PARK CITY, UTAH – JANUARY 20: Jason Momoa, Sébastien Lépinard, Julie Lépinard, Director Matthieu Rytz, and Annie Roney attend the 2023 Sundance Film Festival \”Deep Rising\” Premiere at The Ray Theatre on January 20, 2023 in Park City, Utah. (Photo by Frazer Harrison/Getty Images)
By Peter Jones
A mechanical “mouth” recalls a miniature Star Wars snow walker as it meticulously collects minerals from the seabed, placing each one in a waiting receptacle — like a bird feeding its offspring, but with stoic, matter-of-fact precision.
“We just pick them off the floor,” says Gerard Barron, CEO for DeepGreen, a corporation — also known as The Metals Company — that was founded on the idea that deep-sea mining is the key to a future in green energy.
Deep Rising, which premiered January 20 at the 2023 Sundance Film Festival, is a documentary that is as chilling as the ocean it seeks to protect. The film is a passionate exposé on the geo-political and often secretive business maneuvers that seek to exploit the Earth’s final frontier. Deep Rising is also an emotional reminder of the connection between a healthy ocean and life itself — on sea, land, and otherwise.
“It’s been a real journey,” director Matthieu Rytz said during a Q&A after the screening. “When I started, in my mind I was [just] doing a film about deep-sea mining, and I really didn’t know where we were going… But then I started opening up all this incredible deep-ocean footage, and I just needed to bring this to the screen… But there’s actually another layer on it.”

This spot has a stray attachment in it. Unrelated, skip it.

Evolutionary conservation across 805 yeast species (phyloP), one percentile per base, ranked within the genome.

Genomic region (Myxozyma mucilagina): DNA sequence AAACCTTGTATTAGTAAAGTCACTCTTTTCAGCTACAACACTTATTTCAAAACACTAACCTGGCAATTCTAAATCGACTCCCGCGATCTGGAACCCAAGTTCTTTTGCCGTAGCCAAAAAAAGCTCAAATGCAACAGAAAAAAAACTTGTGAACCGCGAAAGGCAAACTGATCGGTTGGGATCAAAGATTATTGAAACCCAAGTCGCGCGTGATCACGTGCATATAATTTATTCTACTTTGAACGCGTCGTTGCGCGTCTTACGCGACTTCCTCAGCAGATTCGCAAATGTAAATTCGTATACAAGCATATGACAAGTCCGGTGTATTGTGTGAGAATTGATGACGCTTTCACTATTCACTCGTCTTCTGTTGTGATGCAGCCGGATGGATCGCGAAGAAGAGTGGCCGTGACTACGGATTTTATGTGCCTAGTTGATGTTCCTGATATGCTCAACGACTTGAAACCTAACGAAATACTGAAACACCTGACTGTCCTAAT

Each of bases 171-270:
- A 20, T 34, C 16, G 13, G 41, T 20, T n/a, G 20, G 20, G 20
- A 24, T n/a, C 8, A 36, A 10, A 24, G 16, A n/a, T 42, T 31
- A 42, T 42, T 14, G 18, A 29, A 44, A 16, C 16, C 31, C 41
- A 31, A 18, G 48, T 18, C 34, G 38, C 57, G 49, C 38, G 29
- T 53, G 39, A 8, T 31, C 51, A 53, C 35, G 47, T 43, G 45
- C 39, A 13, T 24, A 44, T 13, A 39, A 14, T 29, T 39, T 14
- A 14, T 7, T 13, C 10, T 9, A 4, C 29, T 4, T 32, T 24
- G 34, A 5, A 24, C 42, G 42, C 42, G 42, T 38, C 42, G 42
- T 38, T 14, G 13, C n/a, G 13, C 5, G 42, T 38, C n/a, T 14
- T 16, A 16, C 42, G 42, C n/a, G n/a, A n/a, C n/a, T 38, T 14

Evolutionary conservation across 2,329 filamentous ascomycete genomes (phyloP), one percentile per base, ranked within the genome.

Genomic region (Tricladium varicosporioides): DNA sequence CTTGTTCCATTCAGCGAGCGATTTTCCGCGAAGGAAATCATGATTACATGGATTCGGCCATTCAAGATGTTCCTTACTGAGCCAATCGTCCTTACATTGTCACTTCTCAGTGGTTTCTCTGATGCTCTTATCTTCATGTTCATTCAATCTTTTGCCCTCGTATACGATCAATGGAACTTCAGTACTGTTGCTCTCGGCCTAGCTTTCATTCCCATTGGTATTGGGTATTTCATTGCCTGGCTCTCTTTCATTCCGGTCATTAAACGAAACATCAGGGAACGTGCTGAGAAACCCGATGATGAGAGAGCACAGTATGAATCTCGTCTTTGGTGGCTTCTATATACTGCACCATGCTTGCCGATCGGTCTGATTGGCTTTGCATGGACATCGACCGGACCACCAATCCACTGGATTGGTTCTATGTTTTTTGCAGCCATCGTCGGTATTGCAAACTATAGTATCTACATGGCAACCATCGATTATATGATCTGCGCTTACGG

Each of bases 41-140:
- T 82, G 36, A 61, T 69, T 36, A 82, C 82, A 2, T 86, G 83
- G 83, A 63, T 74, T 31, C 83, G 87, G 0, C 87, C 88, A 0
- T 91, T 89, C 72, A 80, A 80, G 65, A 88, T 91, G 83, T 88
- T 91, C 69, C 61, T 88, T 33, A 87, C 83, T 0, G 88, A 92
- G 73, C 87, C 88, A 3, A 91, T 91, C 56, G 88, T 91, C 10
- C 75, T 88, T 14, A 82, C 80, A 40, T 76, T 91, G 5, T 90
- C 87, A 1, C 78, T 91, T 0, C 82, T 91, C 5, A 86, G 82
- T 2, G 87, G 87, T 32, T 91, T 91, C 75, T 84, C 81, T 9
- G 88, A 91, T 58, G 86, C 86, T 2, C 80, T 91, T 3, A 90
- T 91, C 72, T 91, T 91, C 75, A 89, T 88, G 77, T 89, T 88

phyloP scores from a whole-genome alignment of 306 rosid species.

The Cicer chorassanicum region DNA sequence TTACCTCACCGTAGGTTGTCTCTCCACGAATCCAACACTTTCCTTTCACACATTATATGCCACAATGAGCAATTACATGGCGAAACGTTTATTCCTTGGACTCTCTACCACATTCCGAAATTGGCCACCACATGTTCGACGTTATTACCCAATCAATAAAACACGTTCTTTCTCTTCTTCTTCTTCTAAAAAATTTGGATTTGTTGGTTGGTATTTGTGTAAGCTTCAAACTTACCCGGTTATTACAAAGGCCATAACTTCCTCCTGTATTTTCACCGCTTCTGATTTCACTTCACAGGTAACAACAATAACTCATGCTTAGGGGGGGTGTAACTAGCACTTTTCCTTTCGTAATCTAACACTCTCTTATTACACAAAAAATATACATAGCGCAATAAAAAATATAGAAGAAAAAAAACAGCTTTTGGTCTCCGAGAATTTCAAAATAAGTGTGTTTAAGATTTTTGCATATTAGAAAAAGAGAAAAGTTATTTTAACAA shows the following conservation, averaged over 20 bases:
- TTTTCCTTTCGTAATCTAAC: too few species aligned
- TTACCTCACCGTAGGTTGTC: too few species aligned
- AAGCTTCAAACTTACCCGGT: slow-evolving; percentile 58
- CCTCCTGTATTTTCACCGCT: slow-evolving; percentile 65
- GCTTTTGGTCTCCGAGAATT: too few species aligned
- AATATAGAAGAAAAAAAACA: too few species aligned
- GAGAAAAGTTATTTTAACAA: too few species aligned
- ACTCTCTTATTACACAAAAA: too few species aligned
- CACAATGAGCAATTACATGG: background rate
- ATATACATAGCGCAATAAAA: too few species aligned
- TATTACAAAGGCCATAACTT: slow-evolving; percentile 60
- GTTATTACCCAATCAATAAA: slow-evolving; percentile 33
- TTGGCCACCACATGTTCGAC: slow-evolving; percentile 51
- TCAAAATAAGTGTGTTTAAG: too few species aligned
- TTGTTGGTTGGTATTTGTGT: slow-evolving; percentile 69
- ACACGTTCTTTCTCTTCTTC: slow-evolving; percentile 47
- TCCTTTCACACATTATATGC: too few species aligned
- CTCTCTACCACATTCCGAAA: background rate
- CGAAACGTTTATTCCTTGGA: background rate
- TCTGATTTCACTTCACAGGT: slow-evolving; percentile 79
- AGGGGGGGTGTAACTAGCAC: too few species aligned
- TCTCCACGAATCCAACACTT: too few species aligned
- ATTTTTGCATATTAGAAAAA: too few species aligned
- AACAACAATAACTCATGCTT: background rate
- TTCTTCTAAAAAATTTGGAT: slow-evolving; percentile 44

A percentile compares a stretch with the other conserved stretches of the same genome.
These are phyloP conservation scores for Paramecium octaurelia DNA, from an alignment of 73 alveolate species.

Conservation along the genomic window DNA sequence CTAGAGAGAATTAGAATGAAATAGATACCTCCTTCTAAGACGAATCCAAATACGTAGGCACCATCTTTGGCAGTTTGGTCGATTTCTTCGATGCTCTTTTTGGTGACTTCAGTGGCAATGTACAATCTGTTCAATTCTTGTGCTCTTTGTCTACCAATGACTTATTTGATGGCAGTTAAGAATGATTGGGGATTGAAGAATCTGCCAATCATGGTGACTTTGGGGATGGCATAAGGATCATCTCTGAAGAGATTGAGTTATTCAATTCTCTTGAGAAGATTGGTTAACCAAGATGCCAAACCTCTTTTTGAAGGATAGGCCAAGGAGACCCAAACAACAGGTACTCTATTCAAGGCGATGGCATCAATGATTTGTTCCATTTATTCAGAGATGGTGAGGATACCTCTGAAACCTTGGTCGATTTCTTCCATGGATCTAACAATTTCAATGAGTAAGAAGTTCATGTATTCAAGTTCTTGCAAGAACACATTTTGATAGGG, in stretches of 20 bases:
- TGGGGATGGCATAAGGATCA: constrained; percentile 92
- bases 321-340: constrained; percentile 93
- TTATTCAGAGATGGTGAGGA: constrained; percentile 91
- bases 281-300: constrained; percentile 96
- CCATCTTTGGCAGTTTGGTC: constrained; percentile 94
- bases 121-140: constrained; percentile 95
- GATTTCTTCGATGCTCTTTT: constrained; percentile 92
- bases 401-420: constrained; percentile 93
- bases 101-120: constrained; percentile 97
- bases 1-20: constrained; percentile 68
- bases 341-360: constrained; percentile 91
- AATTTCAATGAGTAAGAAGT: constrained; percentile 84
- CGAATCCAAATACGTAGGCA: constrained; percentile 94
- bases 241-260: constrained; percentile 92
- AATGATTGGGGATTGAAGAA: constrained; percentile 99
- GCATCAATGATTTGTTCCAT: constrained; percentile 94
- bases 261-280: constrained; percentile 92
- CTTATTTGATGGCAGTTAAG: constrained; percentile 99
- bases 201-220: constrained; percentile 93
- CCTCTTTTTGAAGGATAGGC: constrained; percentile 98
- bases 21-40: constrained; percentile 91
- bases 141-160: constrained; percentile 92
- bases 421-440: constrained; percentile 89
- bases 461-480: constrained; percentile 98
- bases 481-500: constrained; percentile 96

That third, more disturbing layer involves what Rytz calls the “brainwashing” of the public by industry interests.
“So it was a very challenging film to make in a way, because we had to intertwine all those different storylines,” Rytz says.
The documentary was a labor of love for actor Jason Momoa, who narrates Deep Rising.
“This is my passion. Acting is a job,” he says. “… This is what great storytelling is.”
Just as Deep Rising features the United Nations debating the worth of ocean treasures as a matter of public policy, a camera pans the strange universe of a cavernous ocean, exploring beautiful, gentle alien life, swimming with ineffable grace, yet also sadly vulnerable.
The “energy-hungry super organism” that is name-dropped in Deep Rising isn’t an ominous underwater metal crane. It is the developed world and an insatiable craving for energy. Is an unhealthy ocean the price we pay to power a “green” economy?
Deep Rising is a thought-provoking deep dive into man’s relationship with the sea.
“Look what we did to our own planet – mining just on the surface,” Momoa says. “… We’re in trouble.”